I fell in love with women’s magazines by about age twelve. My mom had a friend who was a librarian, and she would bring us back issues that would then pile up around the house, their glossy covers beckoning. Each issue offered its own promises of quick weight loss, clutter-free closets, and five-minute meals. I guess you could say I grew up in a sort of magazine heaven. Our house was a place where serials came to live on, far past their prime, dog-eared and well-loved. They made the journey from couch to recycle bin only on rare occasions and more often remained nestled under beds, in over-full baskets, or between cushions. Ironically, these volumes of promise eventually became a part of the clutter and weight of our material lives.
Of all the magazines I lived among, one title stood out above all others: Real Simple. I devoured the how-tos on packing healthy lunches for your kids, simplifying your beauty routine, and entertaining effortlessly. I remember a summer weather tip that suggested cooling off by running cold water over your wrists. How simple. I couldn’t get enough of it.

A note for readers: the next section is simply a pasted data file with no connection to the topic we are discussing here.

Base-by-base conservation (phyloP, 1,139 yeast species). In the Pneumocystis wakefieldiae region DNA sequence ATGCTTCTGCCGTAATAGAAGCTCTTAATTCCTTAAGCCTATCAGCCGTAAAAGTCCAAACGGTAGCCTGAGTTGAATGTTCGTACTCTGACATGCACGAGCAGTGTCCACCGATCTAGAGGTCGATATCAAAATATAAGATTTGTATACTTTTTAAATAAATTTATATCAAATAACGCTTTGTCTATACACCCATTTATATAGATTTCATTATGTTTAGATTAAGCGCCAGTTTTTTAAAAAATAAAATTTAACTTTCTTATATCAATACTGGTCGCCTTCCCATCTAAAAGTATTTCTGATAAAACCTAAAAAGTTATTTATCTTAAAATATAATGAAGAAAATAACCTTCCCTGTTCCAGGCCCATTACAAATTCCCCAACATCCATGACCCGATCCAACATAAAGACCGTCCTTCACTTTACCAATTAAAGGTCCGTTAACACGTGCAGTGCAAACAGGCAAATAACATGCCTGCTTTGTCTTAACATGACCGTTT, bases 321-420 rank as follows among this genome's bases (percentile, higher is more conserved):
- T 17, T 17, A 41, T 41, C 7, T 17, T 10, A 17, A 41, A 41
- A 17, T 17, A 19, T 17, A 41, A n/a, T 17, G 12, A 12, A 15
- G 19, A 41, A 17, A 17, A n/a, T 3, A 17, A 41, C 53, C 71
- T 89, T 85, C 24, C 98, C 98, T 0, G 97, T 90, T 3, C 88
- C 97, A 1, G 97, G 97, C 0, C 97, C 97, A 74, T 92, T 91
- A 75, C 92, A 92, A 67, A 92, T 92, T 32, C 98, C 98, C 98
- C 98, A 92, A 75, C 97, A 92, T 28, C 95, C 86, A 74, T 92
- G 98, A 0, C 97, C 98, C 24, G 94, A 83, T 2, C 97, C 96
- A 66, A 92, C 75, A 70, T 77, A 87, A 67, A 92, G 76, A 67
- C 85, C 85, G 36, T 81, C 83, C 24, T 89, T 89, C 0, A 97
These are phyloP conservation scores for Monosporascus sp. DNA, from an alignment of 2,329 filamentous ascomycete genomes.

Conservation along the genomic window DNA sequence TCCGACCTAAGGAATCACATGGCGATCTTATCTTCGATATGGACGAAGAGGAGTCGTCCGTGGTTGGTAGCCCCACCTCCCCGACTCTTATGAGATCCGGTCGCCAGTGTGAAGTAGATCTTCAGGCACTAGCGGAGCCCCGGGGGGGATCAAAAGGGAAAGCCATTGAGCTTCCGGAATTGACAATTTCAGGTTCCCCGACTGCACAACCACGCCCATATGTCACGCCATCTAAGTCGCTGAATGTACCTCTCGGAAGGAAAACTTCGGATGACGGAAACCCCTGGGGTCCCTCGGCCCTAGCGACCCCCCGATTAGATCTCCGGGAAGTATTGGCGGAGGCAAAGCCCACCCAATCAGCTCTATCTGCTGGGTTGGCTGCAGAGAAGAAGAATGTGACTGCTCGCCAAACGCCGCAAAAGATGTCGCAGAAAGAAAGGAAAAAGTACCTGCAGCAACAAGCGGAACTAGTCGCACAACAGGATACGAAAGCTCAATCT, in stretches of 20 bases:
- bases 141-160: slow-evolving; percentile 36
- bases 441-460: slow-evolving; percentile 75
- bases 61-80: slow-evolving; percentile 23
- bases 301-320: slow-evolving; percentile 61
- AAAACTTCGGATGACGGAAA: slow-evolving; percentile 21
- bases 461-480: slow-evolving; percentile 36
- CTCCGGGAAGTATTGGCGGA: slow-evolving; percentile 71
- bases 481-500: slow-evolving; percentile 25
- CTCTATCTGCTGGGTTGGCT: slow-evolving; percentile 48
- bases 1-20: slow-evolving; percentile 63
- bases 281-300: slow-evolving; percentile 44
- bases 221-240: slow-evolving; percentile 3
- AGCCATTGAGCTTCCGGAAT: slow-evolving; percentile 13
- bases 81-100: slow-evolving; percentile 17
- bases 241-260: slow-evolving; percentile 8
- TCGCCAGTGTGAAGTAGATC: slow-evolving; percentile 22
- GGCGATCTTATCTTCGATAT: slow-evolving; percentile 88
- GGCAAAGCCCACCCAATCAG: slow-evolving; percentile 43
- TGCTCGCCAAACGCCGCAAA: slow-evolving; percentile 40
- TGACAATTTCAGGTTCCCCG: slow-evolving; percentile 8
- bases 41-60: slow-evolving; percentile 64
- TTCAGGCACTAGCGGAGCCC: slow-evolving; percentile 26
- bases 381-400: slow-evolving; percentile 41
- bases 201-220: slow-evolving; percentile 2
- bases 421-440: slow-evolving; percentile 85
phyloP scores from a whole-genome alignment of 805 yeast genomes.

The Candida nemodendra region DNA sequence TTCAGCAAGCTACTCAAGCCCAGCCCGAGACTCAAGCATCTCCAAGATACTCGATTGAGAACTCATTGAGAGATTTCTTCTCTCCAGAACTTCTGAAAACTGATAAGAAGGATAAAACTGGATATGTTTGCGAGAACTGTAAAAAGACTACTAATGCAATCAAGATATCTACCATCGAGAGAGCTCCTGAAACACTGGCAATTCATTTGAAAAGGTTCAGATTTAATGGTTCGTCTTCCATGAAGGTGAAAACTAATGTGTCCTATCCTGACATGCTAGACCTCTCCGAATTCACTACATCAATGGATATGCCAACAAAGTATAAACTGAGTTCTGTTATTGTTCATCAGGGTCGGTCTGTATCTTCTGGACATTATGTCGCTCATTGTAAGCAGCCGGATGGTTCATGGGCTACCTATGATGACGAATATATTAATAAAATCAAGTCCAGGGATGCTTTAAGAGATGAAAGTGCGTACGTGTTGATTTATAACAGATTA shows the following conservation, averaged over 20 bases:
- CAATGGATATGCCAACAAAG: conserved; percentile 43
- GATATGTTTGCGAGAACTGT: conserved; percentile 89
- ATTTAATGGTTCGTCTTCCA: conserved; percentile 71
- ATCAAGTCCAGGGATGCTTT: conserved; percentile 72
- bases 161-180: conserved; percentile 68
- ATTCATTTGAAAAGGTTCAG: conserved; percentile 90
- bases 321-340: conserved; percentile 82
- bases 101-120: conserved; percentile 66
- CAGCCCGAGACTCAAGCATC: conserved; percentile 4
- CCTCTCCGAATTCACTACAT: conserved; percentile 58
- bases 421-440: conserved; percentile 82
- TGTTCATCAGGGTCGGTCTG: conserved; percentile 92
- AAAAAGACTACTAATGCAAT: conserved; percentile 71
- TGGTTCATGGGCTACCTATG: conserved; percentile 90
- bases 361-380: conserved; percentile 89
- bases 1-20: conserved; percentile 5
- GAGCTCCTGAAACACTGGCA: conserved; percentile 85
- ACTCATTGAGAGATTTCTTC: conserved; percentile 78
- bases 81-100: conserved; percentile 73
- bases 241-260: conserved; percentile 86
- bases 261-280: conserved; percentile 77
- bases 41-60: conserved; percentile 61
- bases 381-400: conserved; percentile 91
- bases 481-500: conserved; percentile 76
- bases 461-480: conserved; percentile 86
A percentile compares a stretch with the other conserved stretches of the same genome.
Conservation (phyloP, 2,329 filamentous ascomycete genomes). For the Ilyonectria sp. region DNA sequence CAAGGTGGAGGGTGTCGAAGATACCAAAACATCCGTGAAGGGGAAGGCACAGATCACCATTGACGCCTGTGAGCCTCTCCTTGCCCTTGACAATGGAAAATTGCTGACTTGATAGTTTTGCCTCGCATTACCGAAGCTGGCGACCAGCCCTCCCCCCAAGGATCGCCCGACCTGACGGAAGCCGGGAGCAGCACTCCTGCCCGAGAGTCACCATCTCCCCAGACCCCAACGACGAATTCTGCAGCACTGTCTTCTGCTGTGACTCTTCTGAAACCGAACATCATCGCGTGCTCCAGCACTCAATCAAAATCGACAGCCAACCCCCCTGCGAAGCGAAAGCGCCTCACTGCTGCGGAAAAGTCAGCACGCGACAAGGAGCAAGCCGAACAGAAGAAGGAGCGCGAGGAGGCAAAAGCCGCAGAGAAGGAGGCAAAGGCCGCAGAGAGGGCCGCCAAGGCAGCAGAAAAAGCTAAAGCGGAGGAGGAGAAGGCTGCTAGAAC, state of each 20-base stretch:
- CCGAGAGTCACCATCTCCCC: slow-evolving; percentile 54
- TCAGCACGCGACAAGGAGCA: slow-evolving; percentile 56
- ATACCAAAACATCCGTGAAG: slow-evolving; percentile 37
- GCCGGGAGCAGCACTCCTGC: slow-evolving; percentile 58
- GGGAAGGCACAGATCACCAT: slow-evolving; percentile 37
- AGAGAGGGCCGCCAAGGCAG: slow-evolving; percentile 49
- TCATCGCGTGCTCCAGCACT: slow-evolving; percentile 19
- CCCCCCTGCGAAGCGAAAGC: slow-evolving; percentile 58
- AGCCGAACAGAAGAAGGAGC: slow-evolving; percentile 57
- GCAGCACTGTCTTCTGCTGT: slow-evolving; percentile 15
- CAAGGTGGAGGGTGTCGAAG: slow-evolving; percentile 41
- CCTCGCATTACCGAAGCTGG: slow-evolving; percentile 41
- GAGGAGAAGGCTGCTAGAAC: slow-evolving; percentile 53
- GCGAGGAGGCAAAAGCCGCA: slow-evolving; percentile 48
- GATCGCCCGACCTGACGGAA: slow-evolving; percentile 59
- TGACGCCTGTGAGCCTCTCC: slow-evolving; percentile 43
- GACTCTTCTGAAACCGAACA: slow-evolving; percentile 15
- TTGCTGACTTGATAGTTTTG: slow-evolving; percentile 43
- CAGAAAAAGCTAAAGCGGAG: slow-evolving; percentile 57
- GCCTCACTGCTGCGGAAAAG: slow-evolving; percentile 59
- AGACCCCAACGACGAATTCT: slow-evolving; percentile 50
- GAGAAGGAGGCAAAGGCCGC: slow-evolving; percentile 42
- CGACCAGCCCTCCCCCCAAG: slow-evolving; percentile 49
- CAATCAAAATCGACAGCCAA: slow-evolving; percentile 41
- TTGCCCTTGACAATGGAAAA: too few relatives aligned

If I visualized my grown-up life, it was a collage of images and checklists swiped from between the covers of countless issues of Real Simple. From an adolescent perspective, age 35 looked something like a hazy mishmash of perfect white button-downs, a couple of charming children, a golden retriever, and something called a “work/life balance.” Above all, I was filling notebooks and mental file cabinets with instructions for keeping it all “simple.”
These days, my dreams have evolved (although, the ever-elusive perfect white button-down is still on my radar), but “simple” has stuck. It’s become a recurring question and a promise I encounter on a daily basis. Simple time management strategies. Simple DIY. Simple meals. Simple cell phone plans. Simple apps. Simple weddings. Simple investing. Simple skincare. Simple living.
I can’t help but wonder, what does “simple” really mean? And what is “simplicity”? A state of mind? A practice? A place? An illusion? Even a dictionary defines “simple” mostly by what it is not. It is not complicated, ornate, artificial, elaborate, or affected. More subtly, I would argue that “simplicity” is not necessarily cheap or convenient or easy, though the terms are often used interchangeably.
What is “simple,” then? And why does “simplicity” continually elude us and tempt us as consumers and as human beings? These are just a few of the questions I hope to explore in this column, through stories and memories and wonderings.
For now, though, I’d love to know what simplicity means to you. Where and when and how have you encountered it or achieved it in your own life? Or, alternately, how has simplicity eluded you?